The situation of refugees in Greece and on its islands is reaching a critical point, with a dangerous deterioration in all aspects of life, warns the Euro-Mediterranean Human Rights Monitor.
According to the latest statistics, Greece currently hosts 16,209 asylum-seekers on its islands and another 33,650 refugees on the mainland, more than half of whom are children and women. The camps in which they are confined typically are located in broken-down factories or hangars where people often are relegated to tents, lacking all but the most basic aspects of living, says Euro-Med Monitor.
During five months of field observations and interviews, a Euro-Med Monitor team witnessed the absence of heaters, running water, medical care and security protection. With the arrival of winter, residents are at risk of hypothermia and a serious deterioration in their health is feared, particularly among children and pregnant women. On December 2, the Euro-Med team witnessed the relocation of 1,500 refugees, mostly children, after their camp (at Mount Olympus) was deluged with snow. Unfortunately, such relocations usually come too late, with most people still suffering in tents without electricity or heating devices.
In addition, the Euro-Med Monitor is deeply concerned with the lack of access to legal services and security protection for refugees and migrants in the camps. The mistrust between the residents and the protection officers leads to reluctance to report crimes and other illegal acts that take place in the camps.
“There are rapes, drugs, hashish and gangs in the camp… Anyone can enter easily; there are no rules,” an asylum seeker from the Softex camp told the Euro-Med Monitor.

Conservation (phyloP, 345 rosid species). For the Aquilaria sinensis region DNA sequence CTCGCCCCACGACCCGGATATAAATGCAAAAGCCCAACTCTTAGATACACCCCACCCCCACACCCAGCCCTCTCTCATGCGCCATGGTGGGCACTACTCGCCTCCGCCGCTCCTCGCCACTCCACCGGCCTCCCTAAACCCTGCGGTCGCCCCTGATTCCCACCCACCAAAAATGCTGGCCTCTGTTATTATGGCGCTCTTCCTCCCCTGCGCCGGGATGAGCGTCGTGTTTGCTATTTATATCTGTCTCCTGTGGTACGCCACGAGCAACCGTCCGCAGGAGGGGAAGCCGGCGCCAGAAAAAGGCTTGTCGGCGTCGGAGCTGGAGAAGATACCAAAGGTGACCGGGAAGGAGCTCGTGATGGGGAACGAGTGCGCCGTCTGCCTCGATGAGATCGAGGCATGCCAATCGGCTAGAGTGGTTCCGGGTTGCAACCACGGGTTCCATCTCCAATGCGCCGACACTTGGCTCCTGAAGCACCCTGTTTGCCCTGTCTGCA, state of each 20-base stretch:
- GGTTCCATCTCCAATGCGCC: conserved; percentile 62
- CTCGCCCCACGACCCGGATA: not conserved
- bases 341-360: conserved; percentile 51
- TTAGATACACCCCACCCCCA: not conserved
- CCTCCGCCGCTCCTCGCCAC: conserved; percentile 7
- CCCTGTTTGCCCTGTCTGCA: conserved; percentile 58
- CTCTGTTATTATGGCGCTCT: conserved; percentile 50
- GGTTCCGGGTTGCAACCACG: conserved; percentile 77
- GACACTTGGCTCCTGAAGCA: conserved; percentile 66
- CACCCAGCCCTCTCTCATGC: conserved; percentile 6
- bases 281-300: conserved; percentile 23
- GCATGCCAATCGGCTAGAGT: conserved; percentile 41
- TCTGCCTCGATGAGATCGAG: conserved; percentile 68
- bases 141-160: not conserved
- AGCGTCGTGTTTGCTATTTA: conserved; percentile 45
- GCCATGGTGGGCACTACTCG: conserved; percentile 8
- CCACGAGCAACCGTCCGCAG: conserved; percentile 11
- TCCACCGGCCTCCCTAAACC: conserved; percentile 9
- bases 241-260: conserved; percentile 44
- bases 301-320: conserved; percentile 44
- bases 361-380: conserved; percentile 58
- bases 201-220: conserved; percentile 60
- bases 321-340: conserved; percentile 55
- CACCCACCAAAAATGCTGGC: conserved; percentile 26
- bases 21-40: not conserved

Women living in Athens settlements and the Vasilika, Softex and Diavata camps reported feeling perpetually at risk as they try to protect their children from sexual abuse, trafficking and drug use.
Asylum seekers also are subject to regular xenophobic attacks and fascist violence, including attacks with Molotov cocktails and rocks. Volunteers who work with them are terrorized, often subjected to forced strip searches and detention at the hands of native residents and police. Journalists are threatened if they document the attacks. The Euro-Med Monitor team also was subjected to such threats while witnessing several attacks on asylum seekers in the Chios camp.
A full report now being prepared by Euro-Med Monitor documents refugees being forced to wait for extended periods of time before their cases are processed.
“The system is slow and frustrating; asylum seekers are forced to wait in these bad conditions, for up to eight months before they are even initially interviewed,” reports Henriette Johansson, Euro-Med Monitor’s refugee researcher and representative in Greece.
Every day, cases of asylum seekers committing suicide, burning property and protesting are documented. For instance, a protest against the inhumane, overcrowded conditions was broken up in Moria camp in September.
“Despite pledges from the Greek Asylum Service to ensure all refugees and migrants equal access to the asylum process in their respective languages, the facts on the ground show otherwise. The line for a particular language is open only one hour per week, leaving people desperately waiting.” says Ihsan Adel, Euro-Med Monitor’s refugees adviser.
The EU-Turkey deal also is to blame for the unrest, resulting in more than 16,000 people being trapped while waiting for deportation on the Greek islands of Lesvos, Chios, Samos, Leros and Kos. The number of residents now is double the capacity of the five islands combined.
Euro-Med calls on Greek authorities to comply with the provisions of the 1951 Refugee Convention, the European Asylum Procedures Directive, the European Qualification Directive and Reception Conditions Directive. These regulations mandate Greece to improve the standards of living in the camps and encourage police and other authorities to be of support to refugees as much as possible.
Finally, Euro-Med Monitor calls on EU countries to share the burden of the refugees with Greece, which already has a fragile economy and poor capabilities. The EU must accelerate the pledged relocation process and re-examine the usefulness of the EU-Turkey deal from a humanitarian prospective rather than only a political one.